A Real Number denoted which is defined as the ratio of a Circle's Circumference to its
Diameter ,
(1) 
(2) 
The Simple Continued Fraction for , which gives the ``best'' approximation of a given order, is [3, 7, 15, 1, 292, 1, 1,
1, 2, 1, 3, 1, 14, 2, 1, 1, 2, 2, 2, 2, ...] (Sloane's A001203). The very large term 292 means that the Convergent
(3) 
Gosper has computed 17,001,303 terms of 's Continued Fraction (Gosper 1977, Ball and Coxeter 1987), although the computer on which the numbers are stored may no longer be functional (Gosper, pers. comm., 1998). According to Gosper, a typical Continued Fraction term carries only slightly more significance than a decimal Digit. The sequence of increasing terms in the Continued Fraction is 3, 7, 15, 292, 436, 20776, ... (Sloane's A033089), occurring at positions 1, 2, 3, 5, 308, 432, ... (Sloane's A033090). In the first 26,491 terms of the Continued Fraction (counting 3 as the 0th), the only fiveDigit terms are 20,776 (the 431st), 19,055 (15,543rd), and 19,308 (23,398th) (Beeler et al. 1972, Item 140). The first 6Digit term is 528,210 (the 267,314th), and the first 8Digit term is 12,996,958 (453,294th). The term having the largest known value is the whopping 9Digit 87,878,3625 (the 11,504,931st term).
The Simple Continued Fraction for does not show any obvious patterns, but clear patterns do emerge in the
beautiful nonsimple Continued Fractions
(4) 
(5) 
crops up in all sorts of unexpected places in mathematics besides Circles and Spheres. For example, it occurs in the normalization of the Gaussian Distribution, in the distribution of Primes, in the construction of numbers which are very close to Integers (the Ramanujan Constant), and in the probability that a pin dropped on a set of Parallel lines intersects a line (Buffon's Needle Problem). Pi also appears as the average ratio of the actual length and the direct distance between source and mouth in a meandering river (Støllum 1996, Singh 1997).
A brief history of Notation for pi is given by Castellanos (1988). is sometimes known as Ludolph's Constant
after Ludolph van Ceulen (15391610), a Dutch calculator. The symbol was first used by William Jones in 1706, and
subsequently adopted by Euler. In Measurement of a Circle, Archimedes (ca. 225
BC ) obtained the first rigorous approximation by Inscribing and
Circumscribing gons on a Circle using the Archimedes Algorithm. Using
(a 96gon), Archimedes obtained
(6) 
The Bible contains two references (I Kings 7:23 and Chronicles 4:2) which give a value of 3 for . It should be mentioned, however, that both instances refer to a value obtained from physical measurements and, as such, are probably well within the bounds of experimental uncertainty. I Kings 7:23 states, ``Also he made a molten sea of ten Cubits from brim to brim, round in compass, and five cubits in height thereof; and a line thirty cubits did compass it round about.'' This implies . The Babylonians gave an estimate of as . The Egyptians did better still, obtaining in the Rhind papyrus, and 22/7 elsewhere. The Chinese geometers, however, did best of all, rigorously deriving to 6 decimal places.
A method similar to Archimedes' can be used to estimate by starting with an gon and then
relating the Area of subsequent gons. Let be the Angle from the center of one of the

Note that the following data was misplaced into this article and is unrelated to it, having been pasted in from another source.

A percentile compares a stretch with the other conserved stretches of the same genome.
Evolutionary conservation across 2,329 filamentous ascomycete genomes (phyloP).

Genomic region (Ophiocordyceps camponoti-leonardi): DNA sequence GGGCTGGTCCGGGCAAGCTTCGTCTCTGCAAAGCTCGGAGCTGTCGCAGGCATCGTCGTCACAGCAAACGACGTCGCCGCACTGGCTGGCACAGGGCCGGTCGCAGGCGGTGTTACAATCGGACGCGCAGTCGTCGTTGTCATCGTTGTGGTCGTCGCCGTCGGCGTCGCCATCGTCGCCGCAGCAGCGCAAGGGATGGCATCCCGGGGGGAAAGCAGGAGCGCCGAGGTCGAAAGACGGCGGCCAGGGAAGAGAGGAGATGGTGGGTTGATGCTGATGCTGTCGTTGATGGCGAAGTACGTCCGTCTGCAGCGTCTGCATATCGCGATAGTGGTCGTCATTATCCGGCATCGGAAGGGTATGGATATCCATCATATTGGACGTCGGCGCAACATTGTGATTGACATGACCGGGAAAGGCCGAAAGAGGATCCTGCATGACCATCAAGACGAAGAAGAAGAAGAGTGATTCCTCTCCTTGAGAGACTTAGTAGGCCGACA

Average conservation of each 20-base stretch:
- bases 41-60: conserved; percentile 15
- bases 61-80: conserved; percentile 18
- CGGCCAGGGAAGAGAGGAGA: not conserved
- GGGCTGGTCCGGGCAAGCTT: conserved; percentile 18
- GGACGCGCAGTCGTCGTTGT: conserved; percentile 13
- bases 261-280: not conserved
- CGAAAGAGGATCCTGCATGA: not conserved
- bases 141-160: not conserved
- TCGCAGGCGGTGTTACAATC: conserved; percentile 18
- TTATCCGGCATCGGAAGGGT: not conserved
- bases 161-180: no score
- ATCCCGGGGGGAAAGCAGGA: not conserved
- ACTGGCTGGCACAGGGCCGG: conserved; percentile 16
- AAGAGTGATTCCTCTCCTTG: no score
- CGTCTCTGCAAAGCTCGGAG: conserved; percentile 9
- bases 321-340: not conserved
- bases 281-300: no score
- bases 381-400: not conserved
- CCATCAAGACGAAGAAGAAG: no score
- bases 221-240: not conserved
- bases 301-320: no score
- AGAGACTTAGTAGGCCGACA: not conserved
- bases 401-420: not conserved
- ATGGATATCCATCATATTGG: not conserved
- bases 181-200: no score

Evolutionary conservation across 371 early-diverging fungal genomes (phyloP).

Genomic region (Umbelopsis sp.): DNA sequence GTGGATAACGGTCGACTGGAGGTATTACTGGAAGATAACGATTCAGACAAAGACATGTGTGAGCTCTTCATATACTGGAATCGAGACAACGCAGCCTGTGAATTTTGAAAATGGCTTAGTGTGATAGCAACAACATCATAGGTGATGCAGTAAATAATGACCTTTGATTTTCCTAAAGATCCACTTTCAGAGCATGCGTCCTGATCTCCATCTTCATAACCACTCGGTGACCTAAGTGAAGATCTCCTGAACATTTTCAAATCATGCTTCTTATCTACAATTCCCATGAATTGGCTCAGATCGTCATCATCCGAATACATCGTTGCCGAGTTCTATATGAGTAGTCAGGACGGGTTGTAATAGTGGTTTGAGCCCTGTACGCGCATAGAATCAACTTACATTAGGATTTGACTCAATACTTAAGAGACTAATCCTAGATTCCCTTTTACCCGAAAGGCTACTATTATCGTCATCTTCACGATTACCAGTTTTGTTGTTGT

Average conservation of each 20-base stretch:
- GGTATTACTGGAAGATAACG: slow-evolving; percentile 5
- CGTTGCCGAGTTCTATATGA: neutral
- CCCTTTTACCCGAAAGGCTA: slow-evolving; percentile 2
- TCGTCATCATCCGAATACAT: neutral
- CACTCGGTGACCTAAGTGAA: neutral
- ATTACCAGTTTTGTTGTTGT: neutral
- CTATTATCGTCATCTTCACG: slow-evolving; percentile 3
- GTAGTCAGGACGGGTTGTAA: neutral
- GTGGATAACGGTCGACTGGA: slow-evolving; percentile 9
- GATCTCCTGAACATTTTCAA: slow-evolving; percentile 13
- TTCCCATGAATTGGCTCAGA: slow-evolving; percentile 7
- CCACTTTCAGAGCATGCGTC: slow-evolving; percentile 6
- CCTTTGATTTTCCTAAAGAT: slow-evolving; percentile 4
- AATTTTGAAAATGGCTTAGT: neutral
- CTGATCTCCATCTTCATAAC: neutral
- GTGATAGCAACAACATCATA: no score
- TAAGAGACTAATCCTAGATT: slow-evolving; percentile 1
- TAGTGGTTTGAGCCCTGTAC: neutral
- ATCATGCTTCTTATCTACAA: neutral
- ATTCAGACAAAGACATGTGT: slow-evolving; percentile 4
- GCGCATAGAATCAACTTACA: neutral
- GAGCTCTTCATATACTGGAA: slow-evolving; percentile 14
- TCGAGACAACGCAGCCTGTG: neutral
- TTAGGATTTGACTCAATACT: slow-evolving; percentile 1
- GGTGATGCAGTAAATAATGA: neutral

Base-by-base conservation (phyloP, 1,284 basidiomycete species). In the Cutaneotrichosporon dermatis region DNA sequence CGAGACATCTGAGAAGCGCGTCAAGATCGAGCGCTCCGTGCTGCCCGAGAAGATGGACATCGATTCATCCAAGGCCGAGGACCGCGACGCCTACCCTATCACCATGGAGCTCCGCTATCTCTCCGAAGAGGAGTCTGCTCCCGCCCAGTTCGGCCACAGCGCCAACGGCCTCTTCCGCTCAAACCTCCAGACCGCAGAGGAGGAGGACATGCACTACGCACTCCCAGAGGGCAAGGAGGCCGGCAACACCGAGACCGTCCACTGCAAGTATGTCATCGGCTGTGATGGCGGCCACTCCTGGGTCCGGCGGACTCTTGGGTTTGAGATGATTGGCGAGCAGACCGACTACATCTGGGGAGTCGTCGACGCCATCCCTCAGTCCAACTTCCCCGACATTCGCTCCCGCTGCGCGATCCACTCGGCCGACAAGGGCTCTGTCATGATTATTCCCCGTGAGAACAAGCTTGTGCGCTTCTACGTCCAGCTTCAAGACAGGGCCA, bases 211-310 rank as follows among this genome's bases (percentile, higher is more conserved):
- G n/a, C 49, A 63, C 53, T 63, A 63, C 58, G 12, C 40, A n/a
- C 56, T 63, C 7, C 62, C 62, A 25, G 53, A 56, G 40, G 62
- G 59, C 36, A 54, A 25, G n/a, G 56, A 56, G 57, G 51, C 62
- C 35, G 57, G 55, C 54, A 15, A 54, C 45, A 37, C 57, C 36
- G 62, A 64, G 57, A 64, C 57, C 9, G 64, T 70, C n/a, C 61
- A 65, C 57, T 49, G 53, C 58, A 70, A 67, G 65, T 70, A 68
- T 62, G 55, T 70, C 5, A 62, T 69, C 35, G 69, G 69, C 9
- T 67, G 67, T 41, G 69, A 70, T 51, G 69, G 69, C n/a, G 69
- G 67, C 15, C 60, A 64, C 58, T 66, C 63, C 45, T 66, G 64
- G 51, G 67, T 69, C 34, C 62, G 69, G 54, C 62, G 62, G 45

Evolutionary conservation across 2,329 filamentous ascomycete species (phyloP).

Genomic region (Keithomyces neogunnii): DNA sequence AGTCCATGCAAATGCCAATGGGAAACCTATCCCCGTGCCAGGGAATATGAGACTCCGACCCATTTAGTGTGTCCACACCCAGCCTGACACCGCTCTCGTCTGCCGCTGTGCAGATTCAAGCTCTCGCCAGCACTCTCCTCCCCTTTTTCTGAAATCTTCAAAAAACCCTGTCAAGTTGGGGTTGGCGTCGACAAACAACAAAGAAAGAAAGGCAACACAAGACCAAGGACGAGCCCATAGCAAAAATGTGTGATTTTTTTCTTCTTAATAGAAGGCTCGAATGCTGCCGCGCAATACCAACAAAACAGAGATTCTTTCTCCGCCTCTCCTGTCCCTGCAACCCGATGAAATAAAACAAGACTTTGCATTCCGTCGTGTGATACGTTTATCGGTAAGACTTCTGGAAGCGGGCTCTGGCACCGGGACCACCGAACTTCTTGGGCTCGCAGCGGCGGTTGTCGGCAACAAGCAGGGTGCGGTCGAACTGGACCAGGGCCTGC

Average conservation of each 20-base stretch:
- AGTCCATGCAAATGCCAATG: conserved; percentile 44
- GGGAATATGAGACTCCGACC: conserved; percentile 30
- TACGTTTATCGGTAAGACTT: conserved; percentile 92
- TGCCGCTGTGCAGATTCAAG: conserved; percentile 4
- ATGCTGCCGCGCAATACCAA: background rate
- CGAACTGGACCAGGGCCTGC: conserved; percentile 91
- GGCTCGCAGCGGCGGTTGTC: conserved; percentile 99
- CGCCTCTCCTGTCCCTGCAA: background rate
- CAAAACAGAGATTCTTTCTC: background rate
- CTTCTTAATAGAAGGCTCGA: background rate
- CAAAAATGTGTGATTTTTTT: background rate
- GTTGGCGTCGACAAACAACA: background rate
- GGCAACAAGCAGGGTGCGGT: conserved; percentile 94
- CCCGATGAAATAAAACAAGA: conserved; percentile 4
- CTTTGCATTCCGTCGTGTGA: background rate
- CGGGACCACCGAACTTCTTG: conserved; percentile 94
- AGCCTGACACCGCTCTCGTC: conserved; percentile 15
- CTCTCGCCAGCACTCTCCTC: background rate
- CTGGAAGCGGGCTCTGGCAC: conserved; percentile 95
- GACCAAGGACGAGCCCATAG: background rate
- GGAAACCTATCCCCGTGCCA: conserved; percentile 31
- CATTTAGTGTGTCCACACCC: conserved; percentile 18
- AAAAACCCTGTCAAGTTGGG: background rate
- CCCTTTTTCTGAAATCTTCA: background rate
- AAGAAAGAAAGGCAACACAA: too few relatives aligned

Polygon's segments,
(7) 
(8) 
(9) 
(10) 
(11) 
(12)  
(13) 
The Area and Circumference of the Unit Circle are given by
(14)  
(15) 
(16)  
(17) 
(18)  
(19) 
is known to be Irrational (Lambert 1761, Legendre 1794) and even Transcendental (Lindemann 1882). Incidentally, Lindemann's proof of the transcendence of also proved that the Geometric Problem of Antiquity known as Circle Squaring is impossible. A simplified, but still difficult, version of Lindemann's proof is given by Klein (1955).
It is also known that is not a Liouville Number (Mahler 1953). In 1974, M. Mignotte showed that
(20) 
(21) 
digit  
0  9,999  99,959  599,963,005  5,000,012,647 
1  10,137  99,758  600,033,260  4,999,986,263 
2  9,908  100,026  599,999,169  5,000,020,237 
3  10,025  100,229  600,000,243  4,999,914,405 
4  9,971  100,230  599,957,439  5,000,023,598 
5  10,026  100,359  600,017,176  4,999,991,499 
6  10,029  99,548  600,016,588  4,999,928,368 
7  10,025  99,800  600,009,044  5,000,014,860 
8  9,978  99,985  599,987,038  5,000,117,637 
9  9,902  100,106  600,017,038  4,999,990,486 
The digits of are also very uniformly distributed ( ), as shown in the following table.
digit  
0  4,999,969,955 
1  5,000,113,699 
2  4,999,987,893 
3  5,000,040,906 
4  4,999,985,863 
5  4,999,977,583 
6  4,999,990,916 
7  4,999,985,552 
8  4,999,881,183 
9  5,000,066,450 
It is not known if , , or are Irrational. However, it is known that they
cannot satisfy any Polynomial equation of degree with Integer Coefficients of
average size 10
satisfies the Inequality
(22) 
Beginning with any Positive Integer , round up to the nearest multiple of , then up to the nearest multiple
of , and so on, up to the nearest multiple of 1. Let denote the result. Then the ratio
(23) 
(24) 
A particular case of the Wallis Formula gives
(25) 
(26) 
(27) 
(28) 
(29) 
(30)  
(31) 
(32)  
(33) 
(34) 
(35) 
(36) 
(37) 
(38) 

(39) 
(40) 
(41) 
(42) 
(43)  
(44) 
(45) 
(46) 
(47)  
(48)  
(49) 
The best formula for Class Number 2 (largest discriminant ) is
(50) 
(51)  
(52)  
(53) 
(54) 
(55)  
(56)  
(57) 
This gives 50 digits per term. Borwein and Borwein (1993) have developed a general Algorithm for generating such
series for arbitrary Class Number. Bellard gives the exotic formula
(58) 
(59) 
A complete listing of Ramanujan's series for found in his second and third notebooks is given by Berndt (1994, pp. 352354),
(60)  
(61)  
(62)  
(63)  
(64)  
(65)  
(66)  
(67) 
(68)  
(69)  
(70)  
(71)  
(72)  
(73)  
(74)  
(75)  
(76) 
A Spigot Algorithm for is given by Rabinowitz and Wagon (1995). Amazingly, a closed form expression giving a digit extraction algorithm which produces digits of (or ) in base16 was recently discovered by Bailey et al. (Bailey et al. 1995, Adamchik and Wagon 1997),